Archives for posts with tag: PhD

At a recent ‘Managing yourself and your PhD course’ I asked attendees to list their issues. The second biggest issue was procrastination.

procratination phdsProcrastination can be defined as “to voluntarily delay an intended course of action despite expecting to be worse off for the delay.” [1] and that’s certainly a problem!

Why do we deliberately not do what we know we should be doing even if it causes us pain?

We end up being stressed, feeling guilty, in a worse situation and gain disapproval from others. This makes it even harder to do anything and can become a downward spiral.

It is basically “a breakdown in our Self Control. You know what you ought to do and you’re not able to bring yourself to do it. It’s that gap between intention and action.” [2]

So how can we overcome it? Top tips include:

1.Have a plan. Now that you don’t have ‘classes’ you have to structure your own time. I tumblr_inline_mjbjohnZlb1qz4rgpnoticed that the biggest issue that PhD students mentioned was all about how to plan and manage activities. If you do not have a plan you will not know where to start and you will not have prioritised your work. Break your work down into sections and tasks. Then make a weekly plan of what you need to do. A daily plan is even better, a to do list might help!

2. Track your progress to help keep motivated. Mark things off as you complete them and don’t be afraid to move things round if you get blocked on one of your tasks e.g. perhaps you need to clarify something with your supervisor. Start the next task instead and then come back to the one that was blocked later on. Seeing your progress will help you feel that you are achieving and keep you on track.

3.Create an environment that suits how you work and remove as many distractions as possible. Be especially aware of digital distractions! Keep off social media and do not keep checking your emails. Make sure you have everything you need, e.g. stapler and staples etc and keep your work space organised so you can find things easily. Check your posture and your computer height, brightness etc to make sure you are comfortable and not creating back pain etc

4.Take breaks. Research takes a lot of focus so you need to take regular breaks to help your mind come back refreshed. Do your work in slots and then have a break e.g. I will read three research articles/write my abstract then I will have a break.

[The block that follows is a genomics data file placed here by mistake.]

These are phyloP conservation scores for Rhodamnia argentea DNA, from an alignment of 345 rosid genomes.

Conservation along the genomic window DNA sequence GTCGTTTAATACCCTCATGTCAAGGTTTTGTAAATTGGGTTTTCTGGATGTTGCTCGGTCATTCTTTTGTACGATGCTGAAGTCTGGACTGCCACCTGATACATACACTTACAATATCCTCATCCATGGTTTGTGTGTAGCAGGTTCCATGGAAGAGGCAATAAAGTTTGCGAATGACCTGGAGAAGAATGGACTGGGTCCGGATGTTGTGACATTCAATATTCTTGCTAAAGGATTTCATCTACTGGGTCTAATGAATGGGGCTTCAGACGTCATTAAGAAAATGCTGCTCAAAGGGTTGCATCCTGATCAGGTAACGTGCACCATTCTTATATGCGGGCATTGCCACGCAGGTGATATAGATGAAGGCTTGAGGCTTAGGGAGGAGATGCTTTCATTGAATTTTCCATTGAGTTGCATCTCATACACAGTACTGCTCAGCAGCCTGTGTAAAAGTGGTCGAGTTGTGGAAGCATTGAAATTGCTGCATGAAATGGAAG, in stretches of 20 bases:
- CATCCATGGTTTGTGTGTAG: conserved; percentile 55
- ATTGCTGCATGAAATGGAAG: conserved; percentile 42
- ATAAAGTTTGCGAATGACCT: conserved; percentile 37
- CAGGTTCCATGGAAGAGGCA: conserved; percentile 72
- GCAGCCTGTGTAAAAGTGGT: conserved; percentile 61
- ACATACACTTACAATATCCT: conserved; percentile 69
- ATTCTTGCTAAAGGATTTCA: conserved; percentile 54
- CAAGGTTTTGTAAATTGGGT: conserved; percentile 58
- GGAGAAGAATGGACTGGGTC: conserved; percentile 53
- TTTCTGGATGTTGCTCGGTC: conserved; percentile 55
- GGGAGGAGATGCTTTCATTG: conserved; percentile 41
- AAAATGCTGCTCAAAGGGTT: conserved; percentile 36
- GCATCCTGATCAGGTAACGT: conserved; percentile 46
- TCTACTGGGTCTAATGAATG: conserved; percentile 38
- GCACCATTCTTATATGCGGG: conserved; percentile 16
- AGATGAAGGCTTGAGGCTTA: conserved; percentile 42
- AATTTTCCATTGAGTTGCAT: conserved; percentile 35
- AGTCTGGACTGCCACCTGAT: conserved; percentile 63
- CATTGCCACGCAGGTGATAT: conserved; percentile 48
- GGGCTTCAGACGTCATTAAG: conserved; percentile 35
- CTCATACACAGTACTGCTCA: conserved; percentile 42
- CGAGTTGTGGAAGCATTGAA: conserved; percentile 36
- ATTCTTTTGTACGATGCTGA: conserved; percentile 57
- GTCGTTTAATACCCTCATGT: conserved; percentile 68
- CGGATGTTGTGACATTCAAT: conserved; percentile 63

5.Keep your work within working hours and have a home/social life. You are not effective if you work long hours.

6.Ask for help if you need it. Don’t be afraid to ask others to help when you get stuck. Better to admit you do not know something than waste valuable time. Others are usually only too willing to help. Make sure you make the most of supervisory meetings by listing the things you need to know or resources you need to access etc so that you can make sure you get what you need and when you need it.

If anyone else has any tips on what works for them then please feel free to comment below.

  • [1] Steel, Piers (2007). “The nature of procrastination: A meta-analytic and theoretical review of quintessential self-regulatory failure”. Psychological Bulletin 133 (1): 65–94.
  • [2] Dr Andrew Dobson
  • [3] Image
  • [4] Image

d53018c541604453a8446db7ebff4483.jpgI work a lot with stuck and panicking PhD researchers near the end of their time here, and from them I have some intel to share. Bear in mind then that what follows doesn’t represent an ever so typical experience, but it does represent an important and keenly felt negative experience. One we can all learn from as colleagues in researcher development: be your role full time academic superhero and supervisor, or like mine, a specialist learning and development role, I think this will be relevant to you. Read the rest of this entry »

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In May 2016 I posted about the launch of a research project I am collaborating on with Billy Bryan (@BillyB100) looking into perceptions of value in the PhD.

The study has progressed really well over the last 9 months, we have now completed two phases: our survey for current PhD students got 200+ responses, and we also did 22 in depth interviews with PhD graduates across a range of career types. Read the rest of this entry »

My usual thesis banter is all about how to start writing. But in order to get it submitted at some point you have to stop.

thesis.pngLots of you will have hard deadlines to meet and be beavering away towards them. I hear sometimes though a variation on “…but I want to be finished way before that.” There can be flexibility in any self-imposed deadline that allows you to slide it back if you want to. Beware this tendency to drag the process on longer and longer and if you can, force an end by planning a ‘full stop’ point. Maybe plan a holiday, or agree a job start date that requires you to have finished your thesis. It’s hard to write and fully commit to your work in a new role, as many people who are juggling a full time job and thesis writing will echo.

As you come towards the end, keep your mind on being done, and remind yourself: Read the rest of this entry »

Below, and here, are two stories of PhD study from researchers who combined work and a PhD. While both are positive accounts, there are some differences, for example, working as a practitioner in the same field as you study, or working on multiple research projects including the PhD. What both have spoken of though is:

  • Perspective: the PT PhD as one aspect, albeit important, of who they are and their career portfolio. This helps to maintain momentum, and enthusiasm, and avoids becoming entrenched in the idea of the perfect PhD.